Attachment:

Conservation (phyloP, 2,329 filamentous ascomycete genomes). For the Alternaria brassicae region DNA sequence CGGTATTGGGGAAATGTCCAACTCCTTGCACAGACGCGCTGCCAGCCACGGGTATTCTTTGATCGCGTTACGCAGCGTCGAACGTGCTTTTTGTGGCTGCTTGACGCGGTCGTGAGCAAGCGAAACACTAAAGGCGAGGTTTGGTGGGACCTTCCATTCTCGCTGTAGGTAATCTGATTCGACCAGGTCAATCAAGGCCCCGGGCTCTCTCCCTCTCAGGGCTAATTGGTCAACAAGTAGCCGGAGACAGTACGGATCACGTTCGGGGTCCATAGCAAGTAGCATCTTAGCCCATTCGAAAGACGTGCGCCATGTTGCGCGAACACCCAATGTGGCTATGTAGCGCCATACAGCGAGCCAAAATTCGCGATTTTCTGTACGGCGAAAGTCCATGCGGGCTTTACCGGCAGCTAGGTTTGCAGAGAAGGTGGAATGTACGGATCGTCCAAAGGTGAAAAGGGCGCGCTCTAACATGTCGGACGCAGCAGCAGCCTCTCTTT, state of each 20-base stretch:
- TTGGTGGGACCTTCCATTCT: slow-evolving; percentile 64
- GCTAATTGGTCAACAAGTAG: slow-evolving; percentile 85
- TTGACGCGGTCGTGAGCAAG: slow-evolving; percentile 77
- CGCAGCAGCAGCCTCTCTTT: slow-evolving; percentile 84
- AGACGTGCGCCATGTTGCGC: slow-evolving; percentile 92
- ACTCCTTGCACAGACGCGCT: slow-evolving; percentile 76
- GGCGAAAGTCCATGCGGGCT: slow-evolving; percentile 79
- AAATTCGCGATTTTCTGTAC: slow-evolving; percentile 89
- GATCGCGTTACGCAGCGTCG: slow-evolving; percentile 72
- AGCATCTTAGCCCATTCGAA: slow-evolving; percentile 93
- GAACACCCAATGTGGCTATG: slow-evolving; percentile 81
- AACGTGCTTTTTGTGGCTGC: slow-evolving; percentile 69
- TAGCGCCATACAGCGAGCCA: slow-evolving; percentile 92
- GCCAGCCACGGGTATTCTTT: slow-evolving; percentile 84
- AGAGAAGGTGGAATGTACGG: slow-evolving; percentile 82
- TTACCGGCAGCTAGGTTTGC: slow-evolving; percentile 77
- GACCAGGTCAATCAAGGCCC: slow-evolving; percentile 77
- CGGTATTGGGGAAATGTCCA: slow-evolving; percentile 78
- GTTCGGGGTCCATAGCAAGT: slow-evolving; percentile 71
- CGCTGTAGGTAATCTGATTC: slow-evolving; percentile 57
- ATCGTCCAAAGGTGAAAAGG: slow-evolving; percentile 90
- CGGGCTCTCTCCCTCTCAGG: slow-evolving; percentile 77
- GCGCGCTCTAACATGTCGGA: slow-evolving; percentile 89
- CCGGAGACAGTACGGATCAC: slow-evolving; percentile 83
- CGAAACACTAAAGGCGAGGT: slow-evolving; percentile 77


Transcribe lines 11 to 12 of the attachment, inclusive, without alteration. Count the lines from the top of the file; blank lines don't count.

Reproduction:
- AGCATCTTAGCCCATTCGAA: slow-evolving; percentile 93
- GAACACCCAATGTGGCTATG: slow-evolving; percentile 81